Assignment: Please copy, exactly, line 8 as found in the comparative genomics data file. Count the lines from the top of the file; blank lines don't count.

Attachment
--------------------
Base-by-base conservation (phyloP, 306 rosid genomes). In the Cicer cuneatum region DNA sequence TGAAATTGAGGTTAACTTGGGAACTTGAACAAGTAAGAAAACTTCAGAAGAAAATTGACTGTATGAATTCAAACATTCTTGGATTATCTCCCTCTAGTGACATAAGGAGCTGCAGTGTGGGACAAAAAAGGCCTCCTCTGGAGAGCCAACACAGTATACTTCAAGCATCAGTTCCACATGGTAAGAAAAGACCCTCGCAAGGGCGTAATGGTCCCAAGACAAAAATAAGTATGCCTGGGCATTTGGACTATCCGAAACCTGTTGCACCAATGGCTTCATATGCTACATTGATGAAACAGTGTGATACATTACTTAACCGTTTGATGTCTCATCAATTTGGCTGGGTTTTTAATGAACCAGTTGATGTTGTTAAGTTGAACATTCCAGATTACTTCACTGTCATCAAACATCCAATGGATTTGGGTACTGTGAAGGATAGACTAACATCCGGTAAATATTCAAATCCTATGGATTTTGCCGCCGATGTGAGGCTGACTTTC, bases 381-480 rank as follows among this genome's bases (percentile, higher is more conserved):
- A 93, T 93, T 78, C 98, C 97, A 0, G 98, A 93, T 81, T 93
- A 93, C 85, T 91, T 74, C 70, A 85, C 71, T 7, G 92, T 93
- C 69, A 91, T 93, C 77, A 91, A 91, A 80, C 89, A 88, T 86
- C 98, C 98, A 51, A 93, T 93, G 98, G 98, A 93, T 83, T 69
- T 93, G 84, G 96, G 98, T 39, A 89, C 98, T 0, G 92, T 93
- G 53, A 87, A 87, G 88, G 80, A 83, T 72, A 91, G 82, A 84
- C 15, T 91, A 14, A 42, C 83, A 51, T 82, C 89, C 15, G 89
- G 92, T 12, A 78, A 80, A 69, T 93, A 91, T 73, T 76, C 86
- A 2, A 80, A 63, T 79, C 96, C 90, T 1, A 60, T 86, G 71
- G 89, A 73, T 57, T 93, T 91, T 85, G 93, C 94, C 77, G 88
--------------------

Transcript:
- C 15, T 91, A 14, A 42, C 83, A 51, T 82, C 89, C 15, G 89